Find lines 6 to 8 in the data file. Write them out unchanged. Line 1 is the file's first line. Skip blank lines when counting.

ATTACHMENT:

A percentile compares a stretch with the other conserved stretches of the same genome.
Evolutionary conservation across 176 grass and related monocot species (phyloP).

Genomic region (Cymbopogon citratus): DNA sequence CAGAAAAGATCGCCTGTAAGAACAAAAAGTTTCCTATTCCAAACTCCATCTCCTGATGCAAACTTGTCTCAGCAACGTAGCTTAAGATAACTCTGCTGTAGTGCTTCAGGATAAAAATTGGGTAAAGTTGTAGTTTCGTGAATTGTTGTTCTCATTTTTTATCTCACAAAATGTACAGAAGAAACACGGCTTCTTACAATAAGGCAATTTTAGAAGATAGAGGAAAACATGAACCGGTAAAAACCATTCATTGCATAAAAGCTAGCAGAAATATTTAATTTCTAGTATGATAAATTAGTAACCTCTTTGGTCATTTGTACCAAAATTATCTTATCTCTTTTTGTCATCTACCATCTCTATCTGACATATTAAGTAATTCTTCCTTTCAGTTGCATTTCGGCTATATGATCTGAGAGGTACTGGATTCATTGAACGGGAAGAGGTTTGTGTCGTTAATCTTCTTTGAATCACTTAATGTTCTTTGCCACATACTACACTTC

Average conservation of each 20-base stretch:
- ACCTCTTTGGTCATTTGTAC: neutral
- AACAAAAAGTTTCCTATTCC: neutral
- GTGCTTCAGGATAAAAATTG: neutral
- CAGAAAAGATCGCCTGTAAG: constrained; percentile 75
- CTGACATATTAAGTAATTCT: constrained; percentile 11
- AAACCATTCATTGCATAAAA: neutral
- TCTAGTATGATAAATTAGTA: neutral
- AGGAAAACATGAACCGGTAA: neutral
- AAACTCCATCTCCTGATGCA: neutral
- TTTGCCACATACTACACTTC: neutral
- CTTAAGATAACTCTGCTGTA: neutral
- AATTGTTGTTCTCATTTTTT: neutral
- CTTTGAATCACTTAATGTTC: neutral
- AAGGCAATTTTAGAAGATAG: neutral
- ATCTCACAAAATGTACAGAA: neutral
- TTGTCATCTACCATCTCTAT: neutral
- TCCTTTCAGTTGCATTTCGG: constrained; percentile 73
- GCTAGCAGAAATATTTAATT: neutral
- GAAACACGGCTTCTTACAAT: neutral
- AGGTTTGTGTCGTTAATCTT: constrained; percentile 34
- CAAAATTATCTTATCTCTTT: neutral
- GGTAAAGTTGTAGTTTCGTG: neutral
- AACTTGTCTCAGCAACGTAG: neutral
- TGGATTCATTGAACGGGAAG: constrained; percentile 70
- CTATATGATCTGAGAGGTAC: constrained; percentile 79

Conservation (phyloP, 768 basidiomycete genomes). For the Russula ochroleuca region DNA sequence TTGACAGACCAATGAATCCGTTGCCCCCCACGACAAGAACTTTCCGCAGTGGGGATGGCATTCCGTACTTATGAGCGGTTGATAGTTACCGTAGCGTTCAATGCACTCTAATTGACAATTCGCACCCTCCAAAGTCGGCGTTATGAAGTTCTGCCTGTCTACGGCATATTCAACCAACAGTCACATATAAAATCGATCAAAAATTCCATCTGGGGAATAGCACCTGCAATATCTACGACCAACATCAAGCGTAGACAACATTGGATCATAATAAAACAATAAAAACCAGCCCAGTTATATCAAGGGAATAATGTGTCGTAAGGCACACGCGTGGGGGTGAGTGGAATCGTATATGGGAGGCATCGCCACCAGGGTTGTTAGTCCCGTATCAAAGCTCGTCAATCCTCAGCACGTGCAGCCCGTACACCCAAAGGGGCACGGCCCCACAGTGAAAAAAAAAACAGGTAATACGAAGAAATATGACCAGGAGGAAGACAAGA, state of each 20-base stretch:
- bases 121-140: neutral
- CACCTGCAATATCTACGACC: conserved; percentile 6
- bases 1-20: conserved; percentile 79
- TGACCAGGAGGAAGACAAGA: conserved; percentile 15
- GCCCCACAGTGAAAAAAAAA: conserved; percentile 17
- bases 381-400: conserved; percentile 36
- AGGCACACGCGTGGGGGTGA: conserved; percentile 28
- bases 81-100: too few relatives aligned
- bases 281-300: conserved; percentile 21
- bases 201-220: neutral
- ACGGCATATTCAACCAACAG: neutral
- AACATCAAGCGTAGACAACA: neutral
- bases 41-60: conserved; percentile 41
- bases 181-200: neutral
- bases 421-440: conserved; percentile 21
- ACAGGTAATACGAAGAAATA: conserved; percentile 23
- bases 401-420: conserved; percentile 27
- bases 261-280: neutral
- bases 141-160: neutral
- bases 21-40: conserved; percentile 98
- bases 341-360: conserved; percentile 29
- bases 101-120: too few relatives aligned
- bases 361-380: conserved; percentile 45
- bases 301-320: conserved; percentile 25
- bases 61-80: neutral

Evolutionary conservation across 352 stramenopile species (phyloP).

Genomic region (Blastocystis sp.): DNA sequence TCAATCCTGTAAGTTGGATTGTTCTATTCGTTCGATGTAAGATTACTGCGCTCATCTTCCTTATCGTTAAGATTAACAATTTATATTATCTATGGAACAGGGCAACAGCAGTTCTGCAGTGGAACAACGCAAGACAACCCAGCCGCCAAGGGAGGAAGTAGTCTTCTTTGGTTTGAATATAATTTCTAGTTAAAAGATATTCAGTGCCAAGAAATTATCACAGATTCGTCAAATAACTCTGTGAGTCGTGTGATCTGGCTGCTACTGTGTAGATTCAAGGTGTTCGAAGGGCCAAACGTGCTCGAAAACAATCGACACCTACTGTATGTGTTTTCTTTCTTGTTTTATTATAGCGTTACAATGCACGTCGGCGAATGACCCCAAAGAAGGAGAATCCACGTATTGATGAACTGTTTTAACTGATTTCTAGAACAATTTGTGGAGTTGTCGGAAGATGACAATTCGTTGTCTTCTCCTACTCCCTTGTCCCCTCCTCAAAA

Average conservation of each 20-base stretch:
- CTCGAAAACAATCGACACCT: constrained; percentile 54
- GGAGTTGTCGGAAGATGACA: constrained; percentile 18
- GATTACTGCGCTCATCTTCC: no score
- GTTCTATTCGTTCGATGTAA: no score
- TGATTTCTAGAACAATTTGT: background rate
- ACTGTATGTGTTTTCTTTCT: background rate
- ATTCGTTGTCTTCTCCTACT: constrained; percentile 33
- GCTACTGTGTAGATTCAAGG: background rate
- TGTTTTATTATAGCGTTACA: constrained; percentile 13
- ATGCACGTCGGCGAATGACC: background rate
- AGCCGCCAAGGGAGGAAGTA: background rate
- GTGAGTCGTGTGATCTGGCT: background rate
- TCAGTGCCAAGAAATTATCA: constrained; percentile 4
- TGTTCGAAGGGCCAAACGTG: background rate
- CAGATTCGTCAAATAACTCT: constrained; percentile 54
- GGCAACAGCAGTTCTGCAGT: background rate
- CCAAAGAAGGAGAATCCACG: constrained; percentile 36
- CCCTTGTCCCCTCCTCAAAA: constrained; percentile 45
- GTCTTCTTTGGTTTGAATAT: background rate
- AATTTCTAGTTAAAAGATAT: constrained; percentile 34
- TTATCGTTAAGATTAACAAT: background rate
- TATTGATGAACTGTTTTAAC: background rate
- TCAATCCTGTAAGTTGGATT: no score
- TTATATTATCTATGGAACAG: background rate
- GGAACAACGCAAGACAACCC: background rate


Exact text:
- AACAAAAAGTTTCCTATTCC: neutral
- GTGCTTCAGGATAAAAATTG: neutral
- CAGAAAAGATCGCCTGTAAG: constrained; percentile 75